<![CDATA[Inc. Well]]> Thu, 21 May 2015 11:46:57 -0500 ]]> <![CDATA[Protesters Deliver Petition of Demands to McDonald's]]> Thu, 21 May 2015 12:23:24 -0500 http://media.nbcchicago.com/images/213*120/Fight-for-15---1.jpg

More than 1,000 “Fight for 15” protesters returned to McDonald's headquarters Thursday to rally for higher wages ahead of the company’s annual shareholder meeting.

Demonstrators marched down streets outside the Oak Brook building and gathered in front of the main entrance, which was blocked off by police. The group — police estimated there were more than 1,000 — chanted "If we don't get it, shut it down" and "No burgers, no fries, make our paychecks supersize."

Protesters delivered a petition with more than one million signatures calling for the fast food giant to pay an hourly wage of $15. While police said the demonstrators weren't allowed in, a McDonald's representative did come out to receive the signatures.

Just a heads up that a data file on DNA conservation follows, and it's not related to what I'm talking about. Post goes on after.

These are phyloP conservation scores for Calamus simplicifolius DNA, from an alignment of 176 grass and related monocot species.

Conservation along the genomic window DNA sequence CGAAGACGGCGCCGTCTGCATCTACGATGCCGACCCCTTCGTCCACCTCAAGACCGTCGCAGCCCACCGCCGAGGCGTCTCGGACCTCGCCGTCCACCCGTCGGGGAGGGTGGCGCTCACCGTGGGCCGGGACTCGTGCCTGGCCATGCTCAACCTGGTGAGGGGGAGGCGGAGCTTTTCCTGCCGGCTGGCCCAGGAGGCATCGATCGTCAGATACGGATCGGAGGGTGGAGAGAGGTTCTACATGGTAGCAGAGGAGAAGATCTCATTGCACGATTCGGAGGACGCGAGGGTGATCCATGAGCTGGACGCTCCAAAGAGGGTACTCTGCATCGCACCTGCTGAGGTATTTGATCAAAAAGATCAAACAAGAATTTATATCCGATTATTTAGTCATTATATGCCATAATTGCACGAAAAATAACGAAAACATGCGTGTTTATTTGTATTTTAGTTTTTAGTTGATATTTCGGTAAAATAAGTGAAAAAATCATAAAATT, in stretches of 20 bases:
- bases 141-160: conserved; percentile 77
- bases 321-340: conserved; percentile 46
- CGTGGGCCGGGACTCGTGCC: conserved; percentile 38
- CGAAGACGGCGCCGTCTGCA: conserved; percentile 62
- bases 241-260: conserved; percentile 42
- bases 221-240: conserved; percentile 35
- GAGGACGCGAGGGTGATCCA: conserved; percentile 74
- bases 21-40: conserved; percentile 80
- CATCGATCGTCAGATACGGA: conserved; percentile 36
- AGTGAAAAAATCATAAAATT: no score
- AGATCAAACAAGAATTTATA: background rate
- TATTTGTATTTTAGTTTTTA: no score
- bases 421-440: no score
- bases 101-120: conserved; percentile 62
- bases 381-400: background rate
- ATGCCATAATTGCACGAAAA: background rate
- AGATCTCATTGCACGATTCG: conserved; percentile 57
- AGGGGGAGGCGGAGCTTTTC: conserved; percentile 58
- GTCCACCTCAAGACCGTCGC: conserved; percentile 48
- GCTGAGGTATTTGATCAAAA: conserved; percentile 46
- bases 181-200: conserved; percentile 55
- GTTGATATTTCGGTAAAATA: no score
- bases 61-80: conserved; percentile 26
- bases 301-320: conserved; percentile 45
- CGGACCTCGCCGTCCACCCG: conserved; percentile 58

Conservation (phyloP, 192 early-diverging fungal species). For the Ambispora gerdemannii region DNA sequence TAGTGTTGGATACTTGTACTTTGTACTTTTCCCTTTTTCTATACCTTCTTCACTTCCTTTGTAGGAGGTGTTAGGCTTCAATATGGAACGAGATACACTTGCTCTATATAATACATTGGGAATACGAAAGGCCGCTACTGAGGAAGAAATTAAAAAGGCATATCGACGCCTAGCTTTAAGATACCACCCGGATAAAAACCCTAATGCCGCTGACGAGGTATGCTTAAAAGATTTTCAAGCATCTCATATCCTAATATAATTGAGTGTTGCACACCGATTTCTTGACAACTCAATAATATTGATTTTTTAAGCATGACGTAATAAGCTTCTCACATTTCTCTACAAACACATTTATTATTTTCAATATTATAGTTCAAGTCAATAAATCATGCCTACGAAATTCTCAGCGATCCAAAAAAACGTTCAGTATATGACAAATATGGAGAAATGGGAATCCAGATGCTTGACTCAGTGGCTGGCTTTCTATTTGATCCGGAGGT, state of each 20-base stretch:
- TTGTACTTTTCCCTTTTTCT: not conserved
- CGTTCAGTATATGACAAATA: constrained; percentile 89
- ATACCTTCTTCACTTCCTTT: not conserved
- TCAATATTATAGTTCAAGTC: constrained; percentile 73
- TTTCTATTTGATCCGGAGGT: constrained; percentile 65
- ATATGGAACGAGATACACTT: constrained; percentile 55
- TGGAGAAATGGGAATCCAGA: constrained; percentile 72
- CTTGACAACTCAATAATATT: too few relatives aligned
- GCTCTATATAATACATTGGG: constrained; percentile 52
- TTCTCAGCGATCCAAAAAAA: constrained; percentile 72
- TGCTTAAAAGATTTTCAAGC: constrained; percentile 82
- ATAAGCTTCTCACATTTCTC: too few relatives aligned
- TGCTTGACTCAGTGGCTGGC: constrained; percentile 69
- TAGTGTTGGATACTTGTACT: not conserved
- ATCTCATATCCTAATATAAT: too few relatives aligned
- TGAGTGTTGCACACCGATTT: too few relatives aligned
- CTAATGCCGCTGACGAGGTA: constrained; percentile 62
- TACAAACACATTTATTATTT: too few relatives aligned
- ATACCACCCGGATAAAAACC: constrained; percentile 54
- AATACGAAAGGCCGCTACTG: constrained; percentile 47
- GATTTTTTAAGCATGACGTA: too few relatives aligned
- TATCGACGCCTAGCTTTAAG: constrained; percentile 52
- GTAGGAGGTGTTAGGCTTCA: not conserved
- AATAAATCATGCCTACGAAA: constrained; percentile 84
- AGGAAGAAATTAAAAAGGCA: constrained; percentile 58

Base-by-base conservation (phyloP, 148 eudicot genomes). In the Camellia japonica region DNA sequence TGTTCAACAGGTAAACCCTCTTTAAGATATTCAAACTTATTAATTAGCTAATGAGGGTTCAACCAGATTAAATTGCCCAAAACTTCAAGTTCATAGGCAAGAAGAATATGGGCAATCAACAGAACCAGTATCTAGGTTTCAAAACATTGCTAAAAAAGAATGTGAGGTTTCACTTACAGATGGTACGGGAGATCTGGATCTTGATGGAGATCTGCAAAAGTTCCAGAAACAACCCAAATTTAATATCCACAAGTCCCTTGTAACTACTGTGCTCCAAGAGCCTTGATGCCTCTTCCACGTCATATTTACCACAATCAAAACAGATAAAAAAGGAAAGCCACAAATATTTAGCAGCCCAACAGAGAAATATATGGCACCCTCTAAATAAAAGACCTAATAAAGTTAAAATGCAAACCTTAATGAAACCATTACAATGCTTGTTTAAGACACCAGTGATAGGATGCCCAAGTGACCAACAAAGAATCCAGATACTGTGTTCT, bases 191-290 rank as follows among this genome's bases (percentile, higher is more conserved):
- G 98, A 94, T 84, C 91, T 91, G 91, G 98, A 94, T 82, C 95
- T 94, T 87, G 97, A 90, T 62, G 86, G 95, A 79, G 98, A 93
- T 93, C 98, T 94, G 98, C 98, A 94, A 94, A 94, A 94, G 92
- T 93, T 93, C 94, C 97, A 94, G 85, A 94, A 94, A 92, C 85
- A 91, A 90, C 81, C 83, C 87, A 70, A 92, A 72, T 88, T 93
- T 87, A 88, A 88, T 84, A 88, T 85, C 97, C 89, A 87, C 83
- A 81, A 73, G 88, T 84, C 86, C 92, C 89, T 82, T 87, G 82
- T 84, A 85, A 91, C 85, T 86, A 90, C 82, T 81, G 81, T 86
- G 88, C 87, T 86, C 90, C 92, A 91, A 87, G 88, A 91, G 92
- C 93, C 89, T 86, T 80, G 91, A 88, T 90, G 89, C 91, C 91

The rally comes just one day after hundreds of protesters swarmed the headquarters, prompting the company to close a nearby restaurant and building for traffic concerns.

Demonstrators from the "Fight for 15" organization, many of them members of the Service Employees International Union, came from cities such as New York City and Kansas City to be on hand for Wednesday's rally.

"We go to work every day. We slave. We sweat for $8.25," said Dominique Mack, who works at a McDonald's restaurant at West Roosevelt Road and Harlem Avenue in Chicago. "That can't take care of our kids. We got a house. We got bills we need to pay. Like every other worker that goes to work, we would like to get paid like everybody else."

The campaign for pay of $15 an hour and a union began in late 2012 and has involved a range of tactics, including ongoing demonstrations in cities around the country. Earlier this year, McDonald's said it would raise its starting pay for workers to $1 above the local minimum wage. Labor organizers said the move falls short because it only applies to company-owned stores.